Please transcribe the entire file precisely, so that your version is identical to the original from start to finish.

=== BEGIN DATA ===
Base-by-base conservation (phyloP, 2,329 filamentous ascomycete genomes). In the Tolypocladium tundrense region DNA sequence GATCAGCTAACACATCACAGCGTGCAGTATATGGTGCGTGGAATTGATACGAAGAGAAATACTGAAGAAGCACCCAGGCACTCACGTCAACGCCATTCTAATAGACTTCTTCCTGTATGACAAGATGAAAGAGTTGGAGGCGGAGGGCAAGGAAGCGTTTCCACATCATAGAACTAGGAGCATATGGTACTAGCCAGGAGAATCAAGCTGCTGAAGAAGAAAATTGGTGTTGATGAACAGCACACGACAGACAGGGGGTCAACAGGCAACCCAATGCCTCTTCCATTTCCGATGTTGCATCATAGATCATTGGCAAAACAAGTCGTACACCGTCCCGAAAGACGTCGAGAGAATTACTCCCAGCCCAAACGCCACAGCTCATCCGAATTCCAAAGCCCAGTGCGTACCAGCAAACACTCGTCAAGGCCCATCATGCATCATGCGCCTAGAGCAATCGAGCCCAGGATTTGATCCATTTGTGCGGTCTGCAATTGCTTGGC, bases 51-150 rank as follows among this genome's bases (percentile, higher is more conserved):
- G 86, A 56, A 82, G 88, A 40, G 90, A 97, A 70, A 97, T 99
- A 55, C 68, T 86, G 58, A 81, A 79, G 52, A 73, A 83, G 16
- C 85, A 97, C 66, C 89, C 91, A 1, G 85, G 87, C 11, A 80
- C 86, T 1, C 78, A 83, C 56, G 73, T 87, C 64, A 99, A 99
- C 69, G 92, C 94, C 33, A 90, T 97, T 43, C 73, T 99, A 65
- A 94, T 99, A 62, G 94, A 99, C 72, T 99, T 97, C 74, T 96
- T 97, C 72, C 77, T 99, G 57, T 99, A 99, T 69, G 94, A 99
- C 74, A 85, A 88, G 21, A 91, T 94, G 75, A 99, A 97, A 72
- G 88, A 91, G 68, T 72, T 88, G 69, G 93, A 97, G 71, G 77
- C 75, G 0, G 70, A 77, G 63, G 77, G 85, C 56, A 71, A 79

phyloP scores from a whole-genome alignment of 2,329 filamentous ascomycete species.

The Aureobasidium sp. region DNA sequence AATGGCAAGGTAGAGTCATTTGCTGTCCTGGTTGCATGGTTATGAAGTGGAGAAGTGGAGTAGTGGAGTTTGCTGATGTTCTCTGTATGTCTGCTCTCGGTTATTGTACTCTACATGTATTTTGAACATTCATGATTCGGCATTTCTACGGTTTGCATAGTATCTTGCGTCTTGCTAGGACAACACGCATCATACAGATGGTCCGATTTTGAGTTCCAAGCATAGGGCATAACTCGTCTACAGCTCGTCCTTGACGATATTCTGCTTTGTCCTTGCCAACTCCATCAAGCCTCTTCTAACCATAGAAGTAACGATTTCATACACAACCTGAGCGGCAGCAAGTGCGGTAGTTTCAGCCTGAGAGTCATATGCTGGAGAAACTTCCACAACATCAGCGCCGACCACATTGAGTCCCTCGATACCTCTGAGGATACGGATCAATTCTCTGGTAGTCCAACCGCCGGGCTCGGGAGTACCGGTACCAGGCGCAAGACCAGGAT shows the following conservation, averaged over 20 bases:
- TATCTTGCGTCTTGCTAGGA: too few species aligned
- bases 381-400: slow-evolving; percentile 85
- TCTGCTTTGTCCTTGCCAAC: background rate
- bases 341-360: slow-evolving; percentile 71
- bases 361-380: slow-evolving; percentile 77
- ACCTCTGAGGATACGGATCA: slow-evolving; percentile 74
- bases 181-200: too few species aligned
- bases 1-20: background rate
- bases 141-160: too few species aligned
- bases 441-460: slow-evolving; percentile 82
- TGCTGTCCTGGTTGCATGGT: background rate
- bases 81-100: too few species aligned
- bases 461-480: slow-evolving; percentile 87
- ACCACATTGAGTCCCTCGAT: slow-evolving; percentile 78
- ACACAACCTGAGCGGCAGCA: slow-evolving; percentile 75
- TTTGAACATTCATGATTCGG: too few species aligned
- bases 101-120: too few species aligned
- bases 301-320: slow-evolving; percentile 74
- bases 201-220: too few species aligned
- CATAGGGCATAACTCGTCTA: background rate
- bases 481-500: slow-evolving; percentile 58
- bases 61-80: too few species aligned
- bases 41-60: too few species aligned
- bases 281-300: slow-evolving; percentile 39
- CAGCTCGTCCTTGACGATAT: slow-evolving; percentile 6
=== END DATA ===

Base-by-base conservation (phyloP, 2,329 filamentous ascomycete genomes). In the Tolypocladium tundrense region DNA sequence GATCAGCTAACACATCACAGCGTGCAGTATATGGTGCGTGGAATTGATACGAAGAGAAATACTGAAGAAGCACCCAGGCACTCACGTCAACGCCATTCTAATAGACTTCTTCCTGTATGACAAGATGAAAGAGTTGGAGGCGGAGGGCAAGGAAGCGTTTCCACATCATAGAACTAGGAGCATATGGTACTAGCCAGGAGAATCAAGCTGCTGAAGAAGAAAATTGGTGTTGATGAACAGCACACGACAGACAGGGGGTCAACAGGCAACCCAATGCCTCTTCCATTTCCGATGTTGCATCATAGATCATTGGCAAAACAAGTCGTACACCGTCCCGAAAGACGTCGAGAGAATTACTCCCAGCCCAAACGCCACAGCTCATCCGAATTCCAAAGCCCAGTGCGTACCAGCAAACACTCGTCAAGGCCCATCATGCATCATGCGCCTAGAGCAATCGAGCCCAGGATTTGATCCATTTGTGCGGTCTGCAATTGCTTGGC, bases 51-150 rank as follows among this genome's bases (percentile, higher is more conserved):
- G 86, A 56, A 82, G 88, A 40, G 90, A 97, A 70, A 97, T 99
- A 55, C 68, T 86, G 58, A 81, A 79, G 52, A 73, A 83, G 16
- C 85, A 97, C 66, C 89, C 91, A 1, G 85, G 87, C 11, A 80
- C 86, T 1, C 78, A 83, C 56, G 73, T 87, C 64, A 99, A 99
- C 69, G 92, C 94, C 33, A 90, T 97, T 43, C 73, T 99, A 65
- A 94, T 99, A 62, G 94, A 99, C 72, T 99, T 97, C 74, T 96
- T 97, C 72, C 77, T 99, G 57, T 99, A 99, T 69, G 94, A 99
- C 74, A 85, A 88, G 21, A 91, T 94, G 75, A 99, A 97, A 72
- G 88, A 91, G 68, T 72, T 88, G 69, G 93, A 97, G 71, G 77
- C 75, G 0, G 70, A 77, G 63, G 77, G 85, C 56, A 71, A 79

phyloP scores from a whole-genome alignment of 2,329 filamentous ascomycete species.

The Aureobasidium sp. region DNA sequence AATGGCAAGGTAGAGTCATTTGCTGTCCTGGTTGCATGGTTATGAAGTGGAGAAGTGGAGTAGTGGAGTTTGCTGATGTTCTCTGTATGTCTGCTCTCGGTTATTGTACTCTACATGTATTTTGAACATTCATGATTCGGCATTTCTACGGTTTGCATAGTATCTTGCGTCTTGCTAGGACAACACGCATCATACAGATGGTCCGATTTTGAGTTCCAAGCATAGGGCATAACTCGTCTACAGCTCGTCCTTGACGATATTCTGCTTTGTCCTTGCCAACTCCATCAAGCCTCTTCTAACCATAGAAGTAACGATTTCATACACAACCTGAGCGGCAGCAAGTGCGGTAGTTTCAGCCTGAGAGTCATATGCTGGAGAAACTTCCACAACATCAGCGCCGACCACATTGAGTCCCTCGATACCTCTGAGGATACGGATCAATTCTCTGGTAGTCCAACCGCCGGGCTCGGGAGTACCGGTACCAGGCGCAAGACCAGGAT shows the following conservation, averaged over 20 bases:
- TATCTTGCGTCTTGCTAGGA: too few species aligned
- bases 381-400: slow-evolving; percentile 85
- TCTGCTTTGTCCTTGCCAAC: background rate
- bases 341-360: slow-evolving; percentile 71
- bases 361-380: slow-evolving; percentile 77
- ACCTCTGAGGATACGGATCA: slow-evolving; percentile 74
- bases 181-200: too few species aligned
- bases 1-20: background rate
- bases 141-160: too few species aligned
- bases 441-460: slow-evolving; percentile 82
- TGCTGTCCTGGTTGCATGGT: background rate
- bases 81-100: too few species aligned
- bases 461-480: slow-evolving; percentile 87
- ACCACATTGAGTCCCTCGAT: slow-evolving; percentile 78
- ACACAACCTGAGCGGCAGCA: slow-evolving; percentile 75
- TTTGAACATTCATGATTCGG: too few species aligned
- bases 101-120: too few species aligned
- bases 301-320: slow-evolving; percentile 74
- bases 201-220: too few species aligned
- CATAGGGCATAACTCGTCTA: background rate
- bases 481-500: slow-evolving; percentile 58
- bases 61-80: too few species aligned
- bases 41-60: too few species aligned
- bases 281-300: slow-evolving; percentile 39
- CAGCTCGTCCTTGACGATAT: slow-evolving; percentile 6